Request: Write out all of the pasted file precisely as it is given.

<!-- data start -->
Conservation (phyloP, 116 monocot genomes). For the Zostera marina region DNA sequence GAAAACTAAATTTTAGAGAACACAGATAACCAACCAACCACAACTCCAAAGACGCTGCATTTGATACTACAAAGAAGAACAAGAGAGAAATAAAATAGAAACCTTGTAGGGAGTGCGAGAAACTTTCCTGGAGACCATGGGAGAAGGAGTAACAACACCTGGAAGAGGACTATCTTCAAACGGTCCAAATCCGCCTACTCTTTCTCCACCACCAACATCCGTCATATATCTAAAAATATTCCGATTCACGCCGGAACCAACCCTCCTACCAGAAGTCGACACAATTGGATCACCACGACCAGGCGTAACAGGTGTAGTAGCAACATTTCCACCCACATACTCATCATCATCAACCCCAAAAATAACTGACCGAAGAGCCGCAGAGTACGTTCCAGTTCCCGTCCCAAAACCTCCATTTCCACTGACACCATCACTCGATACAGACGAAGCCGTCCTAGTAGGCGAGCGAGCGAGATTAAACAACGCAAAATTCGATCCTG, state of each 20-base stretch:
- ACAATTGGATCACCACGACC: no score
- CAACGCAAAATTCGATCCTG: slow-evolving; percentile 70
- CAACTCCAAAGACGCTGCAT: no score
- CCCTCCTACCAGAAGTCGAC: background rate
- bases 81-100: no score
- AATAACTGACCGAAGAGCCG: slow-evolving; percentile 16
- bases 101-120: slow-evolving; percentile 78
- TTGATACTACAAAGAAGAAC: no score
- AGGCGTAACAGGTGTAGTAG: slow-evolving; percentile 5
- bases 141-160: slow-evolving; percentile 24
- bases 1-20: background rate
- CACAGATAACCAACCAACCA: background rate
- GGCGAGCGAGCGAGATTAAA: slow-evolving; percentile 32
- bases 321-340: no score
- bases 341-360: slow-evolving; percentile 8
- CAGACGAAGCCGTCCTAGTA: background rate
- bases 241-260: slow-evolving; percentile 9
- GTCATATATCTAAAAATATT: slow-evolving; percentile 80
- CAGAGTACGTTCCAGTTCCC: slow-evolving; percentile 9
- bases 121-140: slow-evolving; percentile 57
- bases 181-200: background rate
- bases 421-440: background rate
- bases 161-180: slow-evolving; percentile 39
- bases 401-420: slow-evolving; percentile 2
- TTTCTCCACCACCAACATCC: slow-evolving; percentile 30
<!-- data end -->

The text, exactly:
Conservation (phyloP, 116 monocot genomes). For the Zostera marina region DNA sequence GAAAACTAAATTTTAGAGAACACAGATAACCAACCAACCACAACTCCAAAGACGCTGCATTTGATACTACAAAGAAGAACAAGAGAGAAATAAAATAGAAACCTTGTAGGGAGTGCGAGAAACTTTCCTGGAGACCATGGGAGAAGGAGTAACAACACCTGGAAGAGGACTATCTTCAAACGGTCCAAATCCGCCTACTCTTTCTCCACCACCAACATCCGTCATATATCTAAAAATATTCCGATTCACGCCGGAACCAACCCTCCTACCAGAAGTCGACACAATTGGATCACCACGACCAGGCGTAACAGGTGTAGTAGCAACATTTCCACCCACATACTCATCATCATCAACCCCAAAAATAACTGACCGAAGAGCCGCAGAGTACGTTCCAGTTCCCGTCCCAAAACCTCCATTTCCACTGACACCATCACTCGATACAGACGAAGCCGTCCTAGTAGGCGAGCGAGCGAGATTAAACAACGCAAAATTCGATCCTG, state of each 20-base stretch:
- ACAATTGGATCACCACGACC: no score
- CAACGCAAAATTCGATCCTG: slow-evolving; percentile 70
- CAACTCCAAAGACGCTGCAT: no score
- CCCTCCTACCAGAAGTCGAC: background rate
- bases 81-100: no score
- AATAACTGACCGAAGAGCCG: slow-evolving; percentile 16
- bases 101-120: slow-evolving; percentile 78
- TTGATACTACAAAGAAGAAC: no score
- AGGCGTAACAGGTGTAGTAG: slow-evolving; percentile 5
- bases 141-160: slow-evolving; percentile 24
- bases 1-20: background rate
- CACAGATAACCAACCAACCA: background rate
- GGCGAGCGAGCGAGATTAAA: slow-evolving; percentile 32
- bases 321-340: no score
- bases 341-360: slow-evolving; percentile 8
- CAGACGAAGCCGTCCTAGTA: background rate
- bases 241-260: slow-evolving; percentile 9
- GTCATATATCTAAAAATATT: slow-evolving; percentile 80
- CAGAGTACGTTCCAGTTCCC: slow-evolving; percentile 9
- bases 121-140: slow-evolving; percentile 57
- bases 181-200: background rate
- bases 421-440: background rate
- bases 161-180: slow-evolving; percentile 39
- bases 401-420: slow-evolving; percentile 2
- TTTCTCCACCACCAACATCC: slow-evolving; percentile 30